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JULIA S. YEZERSKI v. JOHN FONG (04/22/81)

decided: April 22, 1981.

JULIA S. YEZERSKI, APPELLANT
v.
JOHN FONG, INDIVIDUALLY AND AS SUPERINTENDENT, HAVERFORD STATE HOSPITAL ET AL., APPELLEES



Appeal from the Order of the Court of Common Pleas of Delaware County in the case of Julia S. Yezerski v. John Fong, Individually and as Superintendent, Haverford State Hospital; and O. Warren Higgins, Individually and as Mental Health Review Officer of Delaware County; and Dr. Theodore Barry, Individually and as Staff Psychiatrist at Haverford State Hospital; and Dr. David Wicoff, Individually and as Staff Psychiatrist at Haverford State Hospital; and Dr. J. Hummell, Individually and as a Physician associated with Taylor Hospital, Ridley Park, Delaware County, Pennsylvania, No. 78-12209.

COUNSEL

Penelope A. Boyd, with her Gail M. Whitaker, for appellant.

Nicholas J. Emper, with him Murray S. Eckell, Eckell, Sparks, Vadino, Auerbach and Monte, and John S. J. Brooks and Stanley Slipakoff, Deputy Attorneys General, for appellees.

President Judge Crumlish, and Judges Williams, Jr. and Craig, sitting as a panel of three. Opinion by Judge Craig. Judge Wilkinson, Jr. did not participate in the decision in this case.

Author: Craig

[ 58 Pa. Commw. Page 568]

Appellant instituted this action in July 1978 by filing a petition in equity in the Court of Common Pleas of Delaware County, which requests, inter alia, (1) declarations that the involuntary emergency commitments of her on June 13 and July 5, 1978 were invalid, because not complying with the Mental Health Procedures Act (MHPA)*fn1 and violative of her right to due process under the state and federal constitutions, and also requests (2) an order requiring the destruction of the state hospital records generated by those commitments.

The trial court dismissed appellant's petition, sustaining a preliminary objection on the ground that, because this court has exclusive original jurisdiction over Commonwealth agencies such as a state hospital, pursuant to 42 Pa. C.S. § 761(a)(1), the common pleas court had no jurisdiction to grant the requested order of destruction, characterized by the court as the "ultimate" relief sought. The appeal was first taken to the Superior Court, which transferred the case to us upon appellees' motion.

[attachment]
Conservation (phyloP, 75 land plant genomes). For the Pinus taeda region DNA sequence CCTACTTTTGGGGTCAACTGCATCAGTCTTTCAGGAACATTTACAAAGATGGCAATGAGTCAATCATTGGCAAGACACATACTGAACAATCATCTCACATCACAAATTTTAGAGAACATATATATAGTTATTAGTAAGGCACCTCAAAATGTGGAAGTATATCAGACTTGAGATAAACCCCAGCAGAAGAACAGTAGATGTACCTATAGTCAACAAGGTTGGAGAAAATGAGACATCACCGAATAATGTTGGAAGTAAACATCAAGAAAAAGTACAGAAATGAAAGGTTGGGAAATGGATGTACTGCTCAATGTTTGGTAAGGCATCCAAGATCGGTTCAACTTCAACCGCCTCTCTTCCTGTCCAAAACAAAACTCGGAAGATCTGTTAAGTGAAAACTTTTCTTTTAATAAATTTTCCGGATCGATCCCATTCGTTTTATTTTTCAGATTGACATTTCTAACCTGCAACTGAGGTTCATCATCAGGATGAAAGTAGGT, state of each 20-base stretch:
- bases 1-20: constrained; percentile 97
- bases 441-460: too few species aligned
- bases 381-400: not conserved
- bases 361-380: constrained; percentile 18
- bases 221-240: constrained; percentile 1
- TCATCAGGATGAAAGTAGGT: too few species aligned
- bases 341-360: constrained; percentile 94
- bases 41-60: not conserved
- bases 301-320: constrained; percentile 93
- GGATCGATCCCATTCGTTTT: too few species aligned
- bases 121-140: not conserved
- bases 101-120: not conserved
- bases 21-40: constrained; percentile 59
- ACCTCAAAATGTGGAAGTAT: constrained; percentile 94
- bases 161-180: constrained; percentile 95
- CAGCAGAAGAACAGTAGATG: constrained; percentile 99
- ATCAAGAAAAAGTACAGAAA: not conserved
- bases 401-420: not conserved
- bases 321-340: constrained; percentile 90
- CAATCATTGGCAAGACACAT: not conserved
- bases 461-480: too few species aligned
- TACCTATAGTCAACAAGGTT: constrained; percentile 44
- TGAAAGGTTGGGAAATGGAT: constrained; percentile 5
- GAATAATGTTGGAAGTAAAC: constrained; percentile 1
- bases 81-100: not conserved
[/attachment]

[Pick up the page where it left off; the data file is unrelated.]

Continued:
The court's conclusion that it could not issue such an order against the hospital director is correct, Wolfe v. Beal, 23 Pa. Commonwealth Ct. 475, 353 A.2d 481 (1976), rev'd. on other grounds, 477 Pa. 477, 384 A.2d 1187 (1978); however, that does not compel the conclusion that the court had no jurisdiction over the case brought to it.

[ 58 Pa. Commw. Page 569]

We reiterate that which our Supreme Court recited in Studio Theaters, Inc. v. Washington, 418 Pa. 73, 77, 209 A.2d 802, 804-5 (1965):

In Zerbe Township School District v. Thomas, 353 Pa. 162, 44 A.2d 566, we stated the principles which are here applicable, namely that even though a plaintiff had no standing to bring his action, even though his complaint be demurrable, even though he failed to establish its allegations, even though the court should finally conclude that the relief he seeks should not be granted, not any or all of these circumstances would enter into, much less determine, the question whether the court had jurisdiction of the litigation. We there pointed out that the test of jurisdiction was the competency of the court to determine controversies of the general class to which the case presented for its consideration belonged, -- whether the court had power to enter upon the inquiry, not whether it might ultimately decide that it was unable to grant the relief sought in the particular case. . . . (Emphasis in original.)

Thus the relevant question is not whether the trial court could have or should have granted an order of destruction, but is, rather, whether the court had the power to inquire into the general class to which the case presented belonged, i.e., cases of commitments ordered pursuant to the MHPA.

Section 113 of the MHPA, 50 P.S. § 7113, provides that "[a]ctions requesting damages, declaratory judgment, injunction, mandamus, writs of prohibition, habeas corpus, including challenges to the legality of detention or degree of restraint, and any other remedies or relief granted by law may be ...


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